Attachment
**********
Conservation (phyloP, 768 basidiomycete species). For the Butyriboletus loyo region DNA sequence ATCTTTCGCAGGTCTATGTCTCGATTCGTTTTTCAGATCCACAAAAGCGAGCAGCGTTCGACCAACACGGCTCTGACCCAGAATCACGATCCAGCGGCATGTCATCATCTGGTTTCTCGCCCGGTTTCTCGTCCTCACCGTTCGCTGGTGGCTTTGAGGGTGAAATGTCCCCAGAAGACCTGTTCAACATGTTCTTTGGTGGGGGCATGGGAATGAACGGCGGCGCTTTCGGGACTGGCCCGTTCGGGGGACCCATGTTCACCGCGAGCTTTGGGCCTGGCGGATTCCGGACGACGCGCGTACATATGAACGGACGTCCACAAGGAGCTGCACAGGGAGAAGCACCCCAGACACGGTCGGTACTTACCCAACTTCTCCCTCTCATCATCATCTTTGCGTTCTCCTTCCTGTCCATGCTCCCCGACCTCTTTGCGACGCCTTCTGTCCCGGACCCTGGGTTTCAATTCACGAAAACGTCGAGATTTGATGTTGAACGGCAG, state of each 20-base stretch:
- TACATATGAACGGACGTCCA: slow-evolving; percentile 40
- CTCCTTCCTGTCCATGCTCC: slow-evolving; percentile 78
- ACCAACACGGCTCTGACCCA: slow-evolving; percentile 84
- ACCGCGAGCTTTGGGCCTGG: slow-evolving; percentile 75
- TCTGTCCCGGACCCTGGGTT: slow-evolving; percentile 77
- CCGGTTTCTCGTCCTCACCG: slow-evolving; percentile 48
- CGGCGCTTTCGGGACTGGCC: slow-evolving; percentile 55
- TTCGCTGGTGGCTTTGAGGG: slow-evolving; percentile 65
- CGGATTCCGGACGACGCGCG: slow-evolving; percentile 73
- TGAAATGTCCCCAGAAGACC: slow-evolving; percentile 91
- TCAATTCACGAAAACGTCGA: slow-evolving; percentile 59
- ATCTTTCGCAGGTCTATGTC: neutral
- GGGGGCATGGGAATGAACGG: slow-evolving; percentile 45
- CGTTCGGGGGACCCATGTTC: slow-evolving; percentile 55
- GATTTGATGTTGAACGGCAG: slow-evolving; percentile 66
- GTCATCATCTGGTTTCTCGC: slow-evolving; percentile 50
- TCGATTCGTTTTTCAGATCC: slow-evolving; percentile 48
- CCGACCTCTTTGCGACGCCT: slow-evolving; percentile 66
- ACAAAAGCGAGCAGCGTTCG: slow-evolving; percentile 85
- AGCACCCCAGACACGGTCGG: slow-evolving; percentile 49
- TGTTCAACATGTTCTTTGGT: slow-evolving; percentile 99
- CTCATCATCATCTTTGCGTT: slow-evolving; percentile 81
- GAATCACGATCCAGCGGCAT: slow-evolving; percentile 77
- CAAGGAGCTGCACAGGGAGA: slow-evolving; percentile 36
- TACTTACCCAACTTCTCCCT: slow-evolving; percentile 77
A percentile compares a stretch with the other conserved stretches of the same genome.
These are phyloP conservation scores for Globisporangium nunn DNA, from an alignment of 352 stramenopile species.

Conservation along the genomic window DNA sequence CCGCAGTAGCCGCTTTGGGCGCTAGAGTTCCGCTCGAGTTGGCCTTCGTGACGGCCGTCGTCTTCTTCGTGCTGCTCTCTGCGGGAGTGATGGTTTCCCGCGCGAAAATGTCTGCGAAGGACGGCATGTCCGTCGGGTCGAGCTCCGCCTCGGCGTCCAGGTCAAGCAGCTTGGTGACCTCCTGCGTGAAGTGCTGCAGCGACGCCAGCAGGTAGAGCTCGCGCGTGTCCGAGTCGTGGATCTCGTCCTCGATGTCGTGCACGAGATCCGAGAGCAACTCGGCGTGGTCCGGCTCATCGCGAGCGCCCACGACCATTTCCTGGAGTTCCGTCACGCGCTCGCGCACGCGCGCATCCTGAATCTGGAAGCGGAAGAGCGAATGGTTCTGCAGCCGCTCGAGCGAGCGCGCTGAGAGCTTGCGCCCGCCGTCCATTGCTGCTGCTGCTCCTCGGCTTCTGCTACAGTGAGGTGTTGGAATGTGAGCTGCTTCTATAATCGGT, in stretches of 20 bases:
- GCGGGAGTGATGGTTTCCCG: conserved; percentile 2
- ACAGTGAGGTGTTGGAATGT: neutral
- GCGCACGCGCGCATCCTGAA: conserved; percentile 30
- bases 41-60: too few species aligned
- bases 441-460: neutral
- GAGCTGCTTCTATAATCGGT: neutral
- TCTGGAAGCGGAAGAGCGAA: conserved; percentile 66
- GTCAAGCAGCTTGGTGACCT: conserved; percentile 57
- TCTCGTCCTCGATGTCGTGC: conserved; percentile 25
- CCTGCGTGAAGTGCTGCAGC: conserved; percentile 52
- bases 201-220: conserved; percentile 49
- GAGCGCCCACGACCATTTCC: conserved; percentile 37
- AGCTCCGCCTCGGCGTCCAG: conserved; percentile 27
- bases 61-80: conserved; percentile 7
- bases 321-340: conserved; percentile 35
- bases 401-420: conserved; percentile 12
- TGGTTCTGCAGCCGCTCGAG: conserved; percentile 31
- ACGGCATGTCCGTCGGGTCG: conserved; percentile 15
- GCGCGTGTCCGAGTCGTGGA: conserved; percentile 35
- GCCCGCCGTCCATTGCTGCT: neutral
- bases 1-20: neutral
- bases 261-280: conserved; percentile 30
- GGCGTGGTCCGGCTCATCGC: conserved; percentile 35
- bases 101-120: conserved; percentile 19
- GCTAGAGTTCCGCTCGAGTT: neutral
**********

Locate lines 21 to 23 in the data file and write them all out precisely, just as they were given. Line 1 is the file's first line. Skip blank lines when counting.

- AGCACCCCAGACACGGTCGG: slow-evolving; percentile 49
- TGTTCAACATGTTCTTTGGT: slow-evolving; percentile 99
- CTCATCATCATCTTTGCGTT: slow-evolving; percentile 81